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Hypocrisy in Action

I’ve often noted that conservatives can be incredible hypocrites.  For years they said no divorcee would be elected to the presidency.  Then they got Ronald Reagan, the nation’s first divorced Chief Executive, whose wife was the nation’s first divorced First Lady.  They dubbed Bill Clinton a draft dodger and condemned him for protesting against the Vietnam War while he was in college.  Then they elected George W. Bush who earned a comfortable spot in the Texas National Guard in 1968 and failed to complete his tenure.  They also elected Dick Cheney who claimed he had “other priorities” during the 1960s.

Conservative hypocrisy has reared its bigoted head once again – this time in a letter to U.S. Attorney General Merrick Garland.  Republican Senators Ted Cruz, Ron Johnson, Mike Lee, Rick Scott and Tommy Tuberville submitted the correspondence to Garland complaining about what they perceive to be a double standard in punishment by the U.S. Department of Justice against the January 6 Capitol Hill rioters.  In contrast, they declare, many of the various protestors to the George Floyd killing who became violent haven’t met the same degree of discipline.

In part, the letter states:

“DOJ’s (U.S. Department of Justice) apparent unwillingness to punish these individuals who allegedly committed crimes during the spring and summer 2020 protests stands in stark contrast to the harsher treatment of the individuals charged in connection with the January 6, 2021 breach of the U.S. Capitol Building in Washington, D.C. To date, DOJ has charged 510 individuals stemming from Capitol breach.  DOJ maintains and updates a webpage that lists the defendants charged with crimes committed at the Capitol. This database includes information such as the defendant’s name, charge(s), case number, case documents, location of arrest, case status, and informs readers when the entry was last updated.  No such database exists for alleged perpetrators of crimes associated with the spring and summer 2020 protests.  It is unclear whether any defendants charged with crimes in connection with the Capitol breach have received deferred resolution agreements.”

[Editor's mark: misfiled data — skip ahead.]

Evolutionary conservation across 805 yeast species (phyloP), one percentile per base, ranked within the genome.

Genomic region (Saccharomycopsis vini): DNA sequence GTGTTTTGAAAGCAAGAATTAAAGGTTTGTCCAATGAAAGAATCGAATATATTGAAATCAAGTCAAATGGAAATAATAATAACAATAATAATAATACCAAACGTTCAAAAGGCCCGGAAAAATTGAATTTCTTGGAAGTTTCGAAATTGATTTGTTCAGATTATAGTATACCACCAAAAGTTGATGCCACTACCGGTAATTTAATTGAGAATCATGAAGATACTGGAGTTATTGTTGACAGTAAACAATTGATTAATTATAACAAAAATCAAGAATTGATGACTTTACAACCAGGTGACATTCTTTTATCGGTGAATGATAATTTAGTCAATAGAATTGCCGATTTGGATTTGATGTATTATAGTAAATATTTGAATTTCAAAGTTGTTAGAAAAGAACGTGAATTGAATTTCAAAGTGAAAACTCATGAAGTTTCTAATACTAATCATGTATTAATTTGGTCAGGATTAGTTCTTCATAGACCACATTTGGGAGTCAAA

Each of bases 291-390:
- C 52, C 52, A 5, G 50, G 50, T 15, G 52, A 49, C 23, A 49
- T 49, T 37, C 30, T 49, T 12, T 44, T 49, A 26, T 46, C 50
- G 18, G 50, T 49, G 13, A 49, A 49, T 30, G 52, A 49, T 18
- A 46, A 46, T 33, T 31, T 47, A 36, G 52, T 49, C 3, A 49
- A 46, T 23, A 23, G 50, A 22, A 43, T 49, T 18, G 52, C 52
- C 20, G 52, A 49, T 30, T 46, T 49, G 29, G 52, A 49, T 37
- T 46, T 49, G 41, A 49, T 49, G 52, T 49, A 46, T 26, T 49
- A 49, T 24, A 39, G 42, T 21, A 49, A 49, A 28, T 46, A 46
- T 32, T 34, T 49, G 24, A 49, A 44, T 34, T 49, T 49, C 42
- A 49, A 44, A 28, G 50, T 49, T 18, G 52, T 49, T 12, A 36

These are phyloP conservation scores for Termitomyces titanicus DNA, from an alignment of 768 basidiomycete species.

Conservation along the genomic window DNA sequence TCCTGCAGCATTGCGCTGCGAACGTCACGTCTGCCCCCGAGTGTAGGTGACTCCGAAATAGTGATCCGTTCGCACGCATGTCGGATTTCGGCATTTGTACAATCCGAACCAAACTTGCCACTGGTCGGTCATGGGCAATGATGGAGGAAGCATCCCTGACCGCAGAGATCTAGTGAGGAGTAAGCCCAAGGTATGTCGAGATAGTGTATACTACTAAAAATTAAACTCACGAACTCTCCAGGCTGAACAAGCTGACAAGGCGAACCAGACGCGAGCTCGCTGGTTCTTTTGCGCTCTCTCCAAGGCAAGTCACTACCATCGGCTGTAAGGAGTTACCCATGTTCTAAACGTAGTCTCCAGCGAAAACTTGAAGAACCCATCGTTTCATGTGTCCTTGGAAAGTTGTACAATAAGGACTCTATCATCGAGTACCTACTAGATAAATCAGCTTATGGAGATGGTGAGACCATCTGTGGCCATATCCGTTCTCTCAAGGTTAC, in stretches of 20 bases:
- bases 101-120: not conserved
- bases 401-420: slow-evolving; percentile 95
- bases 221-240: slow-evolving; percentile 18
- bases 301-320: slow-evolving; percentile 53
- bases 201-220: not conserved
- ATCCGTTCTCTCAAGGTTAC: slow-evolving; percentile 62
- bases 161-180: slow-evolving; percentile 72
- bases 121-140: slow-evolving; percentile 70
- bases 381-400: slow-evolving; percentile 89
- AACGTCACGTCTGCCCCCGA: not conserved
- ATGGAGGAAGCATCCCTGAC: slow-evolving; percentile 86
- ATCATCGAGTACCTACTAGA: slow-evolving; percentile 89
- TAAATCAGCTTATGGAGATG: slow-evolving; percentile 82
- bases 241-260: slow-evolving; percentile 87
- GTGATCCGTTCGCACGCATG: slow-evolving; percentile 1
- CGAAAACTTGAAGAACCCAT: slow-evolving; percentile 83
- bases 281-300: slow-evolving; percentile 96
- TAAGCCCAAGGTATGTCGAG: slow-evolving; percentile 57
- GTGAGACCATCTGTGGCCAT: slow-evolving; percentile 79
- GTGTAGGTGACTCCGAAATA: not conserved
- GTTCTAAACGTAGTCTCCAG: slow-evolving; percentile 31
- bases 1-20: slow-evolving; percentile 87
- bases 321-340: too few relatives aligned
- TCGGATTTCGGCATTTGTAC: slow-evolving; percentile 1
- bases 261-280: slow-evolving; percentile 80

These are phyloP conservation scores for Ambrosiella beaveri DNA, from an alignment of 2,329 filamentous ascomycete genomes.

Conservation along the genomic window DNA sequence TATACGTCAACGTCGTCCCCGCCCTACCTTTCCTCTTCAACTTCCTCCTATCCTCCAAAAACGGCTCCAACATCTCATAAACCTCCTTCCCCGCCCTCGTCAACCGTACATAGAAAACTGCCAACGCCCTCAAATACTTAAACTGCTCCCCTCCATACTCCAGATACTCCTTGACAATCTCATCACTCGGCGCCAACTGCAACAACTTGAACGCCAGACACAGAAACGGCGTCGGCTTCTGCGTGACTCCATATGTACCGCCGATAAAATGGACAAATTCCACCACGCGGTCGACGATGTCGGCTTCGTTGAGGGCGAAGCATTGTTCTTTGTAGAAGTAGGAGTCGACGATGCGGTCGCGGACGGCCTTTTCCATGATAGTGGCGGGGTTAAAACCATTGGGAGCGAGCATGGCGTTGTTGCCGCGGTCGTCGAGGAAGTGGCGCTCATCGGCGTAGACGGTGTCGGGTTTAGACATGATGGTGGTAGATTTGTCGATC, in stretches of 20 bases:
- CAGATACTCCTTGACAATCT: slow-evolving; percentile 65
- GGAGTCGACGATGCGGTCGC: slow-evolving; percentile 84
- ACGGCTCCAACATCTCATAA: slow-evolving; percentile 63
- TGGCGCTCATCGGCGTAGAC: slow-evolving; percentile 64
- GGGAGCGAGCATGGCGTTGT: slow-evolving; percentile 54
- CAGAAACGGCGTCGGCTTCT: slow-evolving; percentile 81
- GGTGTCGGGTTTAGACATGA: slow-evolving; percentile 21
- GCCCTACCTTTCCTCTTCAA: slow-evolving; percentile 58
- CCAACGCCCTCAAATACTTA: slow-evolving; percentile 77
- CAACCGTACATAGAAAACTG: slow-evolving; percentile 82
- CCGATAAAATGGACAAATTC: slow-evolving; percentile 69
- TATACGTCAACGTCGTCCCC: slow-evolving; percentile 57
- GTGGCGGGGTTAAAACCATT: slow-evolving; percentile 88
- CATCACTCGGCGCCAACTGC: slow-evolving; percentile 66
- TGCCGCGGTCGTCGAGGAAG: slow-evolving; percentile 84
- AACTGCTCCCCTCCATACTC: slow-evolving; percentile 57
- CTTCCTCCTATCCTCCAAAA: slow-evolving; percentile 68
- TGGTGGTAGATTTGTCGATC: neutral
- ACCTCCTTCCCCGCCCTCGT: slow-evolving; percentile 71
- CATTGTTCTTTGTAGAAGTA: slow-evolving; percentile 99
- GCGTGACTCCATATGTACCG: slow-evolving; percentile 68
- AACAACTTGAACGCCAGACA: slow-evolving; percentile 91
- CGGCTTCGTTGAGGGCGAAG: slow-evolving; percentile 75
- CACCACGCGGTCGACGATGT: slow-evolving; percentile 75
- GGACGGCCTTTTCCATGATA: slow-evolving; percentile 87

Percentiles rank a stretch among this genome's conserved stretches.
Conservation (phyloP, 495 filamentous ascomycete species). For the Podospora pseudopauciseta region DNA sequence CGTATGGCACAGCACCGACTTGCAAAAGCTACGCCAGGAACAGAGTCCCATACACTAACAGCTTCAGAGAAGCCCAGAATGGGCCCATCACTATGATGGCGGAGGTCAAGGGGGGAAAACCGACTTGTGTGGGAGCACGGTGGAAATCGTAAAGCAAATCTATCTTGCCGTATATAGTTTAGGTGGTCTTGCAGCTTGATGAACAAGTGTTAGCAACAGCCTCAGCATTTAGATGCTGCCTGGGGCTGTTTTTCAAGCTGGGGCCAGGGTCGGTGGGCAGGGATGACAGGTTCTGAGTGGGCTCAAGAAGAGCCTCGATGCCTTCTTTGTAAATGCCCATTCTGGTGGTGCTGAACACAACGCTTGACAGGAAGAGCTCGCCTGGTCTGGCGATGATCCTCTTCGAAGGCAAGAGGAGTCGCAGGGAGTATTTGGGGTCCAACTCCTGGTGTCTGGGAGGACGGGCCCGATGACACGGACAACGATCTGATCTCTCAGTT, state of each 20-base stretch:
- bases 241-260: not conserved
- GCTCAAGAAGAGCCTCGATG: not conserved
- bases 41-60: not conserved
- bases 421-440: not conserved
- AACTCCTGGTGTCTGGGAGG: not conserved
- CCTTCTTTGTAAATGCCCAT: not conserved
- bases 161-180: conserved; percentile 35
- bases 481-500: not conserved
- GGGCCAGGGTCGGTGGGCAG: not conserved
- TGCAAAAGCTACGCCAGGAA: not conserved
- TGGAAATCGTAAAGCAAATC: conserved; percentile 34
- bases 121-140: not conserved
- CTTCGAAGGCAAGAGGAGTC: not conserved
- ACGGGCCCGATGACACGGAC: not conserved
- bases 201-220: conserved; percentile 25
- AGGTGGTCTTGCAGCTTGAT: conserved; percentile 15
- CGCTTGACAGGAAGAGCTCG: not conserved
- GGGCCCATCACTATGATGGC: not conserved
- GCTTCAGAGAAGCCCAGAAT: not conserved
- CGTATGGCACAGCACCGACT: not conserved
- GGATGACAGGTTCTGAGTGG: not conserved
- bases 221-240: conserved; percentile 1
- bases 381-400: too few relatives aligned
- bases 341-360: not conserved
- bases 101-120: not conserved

Please.  Spare me the anxiety.

The five angry White male senators don’t seem to understand the difference in the two events.  While some of the Floyd protestors devolved into rioting and vandalism, the original intent was to demonstrate against police violence; a recurring dilemma in the U.S.  The intent of the Capitol Hill rioters, however, was to disrupt congressional business and kill someone – most notably Vice-President Mike Pence.

Conservatives have warned about threats to national security posed by Islamic vigilantes and illegal immigrants for as long as I can remember.  But, these weren’t the people who stormed Capitol Hill on January 6, 2021, as Pence oversaw certification of the 2020 presidential election.  The rioters were mostly White people – many of them former military and/or law enforcement – from across the country who felt their dear leader, Donald Trump, had been cheated out of a second term by a corrupt electoral system.  I can almost hear Al Gore and Hillary Clinton laughing.